Under REACH, human data as well as non-human data have to be considered (Annex I, 1.02-1.2). For chloroprene, a robust observational epidemiology study is available. As these data are of high relevance for the human risk assessment and the generation of a Chemical Safety Report, these data have been evaluated in the context of DNEL and DMEL derivation (in line with ECHA Guidance R.8, 8.5.1, even if final guidance from an ECHA guidance document for derivation of DNEL/DMEL from human data is not yet available).  For purposes of comparison, a DMEL was also derived based on the animal bioassay data following standard approaches set out in REACH guidance.

As defined in the REACH Guidance Document R8, in case of a substance with a carcinogenic potential in animals or humans, one requirement is to determine whether the substance exerts the effects by a threshold or non-threshold mode of action (TGS R.8, Figure R.8-1). For chloroprene, animal data points to a carcinogenic potential but contemporary human epidemiology data do not. The mode of carcinogenicity in animals is unknown. The absence of a genotoxic potential indicate that non-genotoxic events occur.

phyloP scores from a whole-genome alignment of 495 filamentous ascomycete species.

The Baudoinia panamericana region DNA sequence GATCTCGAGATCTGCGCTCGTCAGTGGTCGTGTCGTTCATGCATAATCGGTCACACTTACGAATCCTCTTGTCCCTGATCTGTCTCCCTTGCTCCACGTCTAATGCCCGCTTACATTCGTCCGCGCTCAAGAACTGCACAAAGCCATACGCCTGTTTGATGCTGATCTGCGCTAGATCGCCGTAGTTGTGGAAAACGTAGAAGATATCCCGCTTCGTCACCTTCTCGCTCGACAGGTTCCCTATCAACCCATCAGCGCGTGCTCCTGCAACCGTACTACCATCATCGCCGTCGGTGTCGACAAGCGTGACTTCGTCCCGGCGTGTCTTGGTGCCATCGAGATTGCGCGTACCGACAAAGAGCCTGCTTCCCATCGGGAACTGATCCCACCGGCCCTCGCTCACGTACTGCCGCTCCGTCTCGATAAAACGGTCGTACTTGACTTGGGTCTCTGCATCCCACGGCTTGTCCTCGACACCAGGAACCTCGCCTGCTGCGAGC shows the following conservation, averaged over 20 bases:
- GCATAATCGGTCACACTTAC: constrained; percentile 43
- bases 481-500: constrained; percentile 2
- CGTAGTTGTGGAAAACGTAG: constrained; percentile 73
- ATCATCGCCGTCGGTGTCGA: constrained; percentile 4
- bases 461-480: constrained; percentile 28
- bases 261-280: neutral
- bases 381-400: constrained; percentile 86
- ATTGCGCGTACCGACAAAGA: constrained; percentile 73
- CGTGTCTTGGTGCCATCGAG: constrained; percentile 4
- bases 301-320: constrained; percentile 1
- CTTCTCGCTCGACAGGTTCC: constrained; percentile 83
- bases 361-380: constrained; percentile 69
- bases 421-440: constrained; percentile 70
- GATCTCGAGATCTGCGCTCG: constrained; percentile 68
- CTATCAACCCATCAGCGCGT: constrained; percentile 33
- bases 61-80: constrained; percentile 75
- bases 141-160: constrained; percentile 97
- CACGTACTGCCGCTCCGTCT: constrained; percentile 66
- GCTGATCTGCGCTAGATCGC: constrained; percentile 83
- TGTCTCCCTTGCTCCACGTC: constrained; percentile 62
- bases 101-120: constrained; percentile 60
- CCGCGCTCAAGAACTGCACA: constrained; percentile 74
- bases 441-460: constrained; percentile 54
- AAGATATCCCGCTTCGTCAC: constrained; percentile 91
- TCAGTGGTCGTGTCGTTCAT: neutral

In a chronic inhalation toxicology study of chloroprene in rats and mice, significant increases in neoplasms of the lung and kidney are reported (NTP, 1998; Melnick et al., 1999). The observation of respiratory tract tumors in rodents is noteworthy in that it suggests that these neoplasms are relevant to humans since the exposure route of greatest concern in the workplace is the lungs via inhalation (Scott 1995). Since the rodent respiratory tract tumors may represent either direct acting effects on the lung from inhalation or indirect effects arising from circulatory exposure to chloroprene metabolites from the liver, lung tumors will be considered to represent systemic toxicity. Using Benchmark Dose analysis, Melnick et al. (1999) concluded that the most sensitive sex, species and target organ was female mouse lung tumours. Studies on the metabolism of chloroprene in vitro suggest that the mouse is at considerably more risk for toxicity than other species. Although the full mechanism leading to tumour development in the lung or other tissues is not completely understood chloroprene metabolism, specifically its greater oxidation leading to epoxides or other reactive metabolites, slower epoxide hydrolysis, and the potential for glutathione depletion in the mouse relative to other species, indicates that the mouse is not an appropriate model for human health risk assessment. Species differences in tumour outcome are also supported by the lack of lung and liver tumors in other rodent species where observed activation:detoxication ratios are lower than for mice e.g. Wistar rat and Syrian Golden hamster (Trochimowicz et al., 1998). This lack of species similarity in response is also seen in the outcome of the latest human epidemiology studies were no significant increase in lung or liver cancer deaths were reported (Marsh et al. 2007). Collectively, these data show that the mouse is not a good predictor for human outcome.